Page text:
Amy Tong與Nicole Wong分別透過解析聯想的過程,前者探索「心理瑕疵」的成因,後者嘗試提出解決方案。Amy的錄像作品《This Is A Dog Reading A Newspaper》(2022年)有播報新聞的既視感——旁白來自教記憶法的拾得影像,借用其中不合現實邏輯的故事,來解說一個全然隱形的畫面。在人類所處的維度,個體的認知大部分基於其接觸到的資訊,因而受到社會的影響或蓄意引導;當觀者用現有認知填補敘事中的邏輯缺口,進而與超出人類理解範圍的事物產生連結時,其解讀也因此帶有預先判斷。Nicole 則思考該如何去除社會對事物的既定註腳,從而療癒因聯想而產生的恐懼。裝置作品《Liquid Time》(2022年)以「水滴」為例,將這種常在影視作品中製造詭異氣氛或表達負面情緒的意象,還原到其中性、無害的本質。裝置中兩張圖像演示如何透過思維的轉換,以重新欣賞水滴——可以是型態上的美好想像,也可以是角度的校正。圖像下方的塑膠水桶內,形似水滴的透明水晶、發出滴水聲的木魚等擁有音頻能量的物質,用於引發更多對水滴的正向聯想。

吳佳儒與cucurrucucu均從歷史事件中尋求情緒價值或啟發。吳佳儒的木板丙烯作品《freedom swimmer》(2022年)中一個沒有具體身份特徵的人,以自由泳的姿勢,正突破一片紅色的水域,游向一片藍色的海。塗成黃色的木板側邊寫有「FREEDOM SWIMMER」字樣——曾被用於比喻偷渡者的用詞,被藝術家譯作一語雙關的「自由泳者」,喻自由可以是一種姿態,一種主動將恐懼轉化為勇氣的能力。而cucurrucucu的拼貼作品《Untitled》(2015 – 2022年)中的素材,來自上世紀末《國家地理雜誌》對中國的刻畫。其將該雜誌拍攝到的不相關的兩個場景拼貼在一起,產生光怪陸離的舞台效果——1989年搖滾教父崔健熱血沸騰的演唱,和教育扶貧之下落後卻氣氛熱烈的小學課堂。作為精神領袖的崔健當時用一塊紅布蒙住自己雙眼,藝術家便也給課堂上「聽演唱會」的人都「戴」上一塊紅布。時過境遷,曾在如此艱苦的年代給大眾帶來勇氣、希望的符號與意象,在當下的語境卻難以找回原初的情懷與解讀,令人感覺孤獨不安。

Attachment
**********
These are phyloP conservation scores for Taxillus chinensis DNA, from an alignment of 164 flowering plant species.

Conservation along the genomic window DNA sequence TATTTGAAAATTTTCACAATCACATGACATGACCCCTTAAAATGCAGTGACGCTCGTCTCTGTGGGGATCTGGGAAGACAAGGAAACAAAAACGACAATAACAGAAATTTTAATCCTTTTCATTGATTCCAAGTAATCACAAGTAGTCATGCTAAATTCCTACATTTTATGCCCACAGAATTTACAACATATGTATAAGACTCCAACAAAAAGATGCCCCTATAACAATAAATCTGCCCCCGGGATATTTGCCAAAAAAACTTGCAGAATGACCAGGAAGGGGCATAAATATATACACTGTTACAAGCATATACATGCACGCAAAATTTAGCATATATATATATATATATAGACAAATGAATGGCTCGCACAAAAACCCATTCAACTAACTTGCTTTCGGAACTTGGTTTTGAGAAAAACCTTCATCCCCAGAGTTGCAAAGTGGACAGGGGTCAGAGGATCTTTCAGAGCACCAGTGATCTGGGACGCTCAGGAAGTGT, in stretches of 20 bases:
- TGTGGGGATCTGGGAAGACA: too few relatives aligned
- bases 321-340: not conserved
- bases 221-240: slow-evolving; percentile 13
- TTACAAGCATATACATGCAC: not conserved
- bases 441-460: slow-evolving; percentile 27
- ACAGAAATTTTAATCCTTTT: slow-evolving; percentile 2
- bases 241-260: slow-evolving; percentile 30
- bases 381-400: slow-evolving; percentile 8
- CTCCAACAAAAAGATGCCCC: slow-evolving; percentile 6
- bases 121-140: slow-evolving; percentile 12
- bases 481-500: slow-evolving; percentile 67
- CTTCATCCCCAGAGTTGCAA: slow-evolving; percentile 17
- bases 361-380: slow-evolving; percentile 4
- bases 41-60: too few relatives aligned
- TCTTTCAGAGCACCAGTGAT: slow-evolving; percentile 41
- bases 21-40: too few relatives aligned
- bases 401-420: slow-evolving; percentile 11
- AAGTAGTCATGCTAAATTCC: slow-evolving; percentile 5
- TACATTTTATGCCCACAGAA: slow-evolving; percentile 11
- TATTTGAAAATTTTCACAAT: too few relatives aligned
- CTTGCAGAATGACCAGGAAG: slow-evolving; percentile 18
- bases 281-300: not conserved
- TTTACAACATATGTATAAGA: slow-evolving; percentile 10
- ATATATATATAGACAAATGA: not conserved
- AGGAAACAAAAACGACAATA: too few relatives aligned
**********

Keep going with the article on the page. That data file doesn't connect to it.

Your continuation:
忻慧妍在「隱形」與「可見」之間踱步,記錄思維與現實世界重疊的剎那。其雙聯絲印版畫作品《Stammers #1 & #2》(2022年),源於其網上徵集在台南現拍的相片,以彌補無法親身遊歷的遺憾。而這些相片中令她著迷的,卻是背景那些平凡到近乎隱形的植物。於是她勾勒出植物的形狀,將其放大、複製、疊加,並用不同色階、質地的顏料印成多個圖層的版畫。後退幾步觀看作品時,一隻狗的側臉突然在畫面中浮現——記憶會在腦中循環往復不斷變化,一直默默提供陪伴的人事物也會在這個過程中意外現形。

最後,陳嘉翹的作品似傳教的形式,傳遞一則終極訊息——你與令你恐懼的事物本為一體。其錄像作品《We r all in this tgt》(2022年)以一貫的電腦人聲和拾得影像,演繹其寫作的一篇結合論證與感想的短文。該文內容解析當我們無法像神一樣全知,無法像光一樣消除邊界,我們必然會缺乏安全感。一旁的裝置《Be The Light》(2022年)中,兩具鏡面人體模型各自頭頂著一根熄滅了的蠟燭,進一步示範人類想成為神而不得的狀態。但我們要記住的是,人類雖無法從三維的能量場超脫,但至少在面對恐懼時身邊有彼此。

當下的環境中,大部分人都有種無力反抗又無處可逃的無奈。「心理瑕疵」這個展覽,一方面反映了如此境況,一方面又讓筆者似乎找到喘息之地——展場佈置得明亮而超現實,如鋪滿假草的地板、作品中各種反光視覺效果;沒有強制統一意識形態的討論方式,不但沒有引發矛盾、對立與拉扯,反而形成對思維綑綁的有力反證。雖然這樣的行動過後,離獲得實際解決方案仍有很長一段距離,但這也可能歸咎於解決方案根本就不存在,或至少在藝術中不存在。藝術家向觀者傳達自己私密而真實的感受,像是在深淵裡黑暗盡頭一閃而過的光源,帶來一絲安慰足矣。正如置身於吳佳儒在展覽中的聲音裝置作品《Untitled_heart Sūtra_silver screen》(2022年)——一塊巨大反光幕布中央的雷射彩光方形,令這個空間即便沒開燈時也有光的庇護;耳後傳來《心經》的吟詠,為其對恐懼的哲學思辨加持,使其勇於面對黑暗。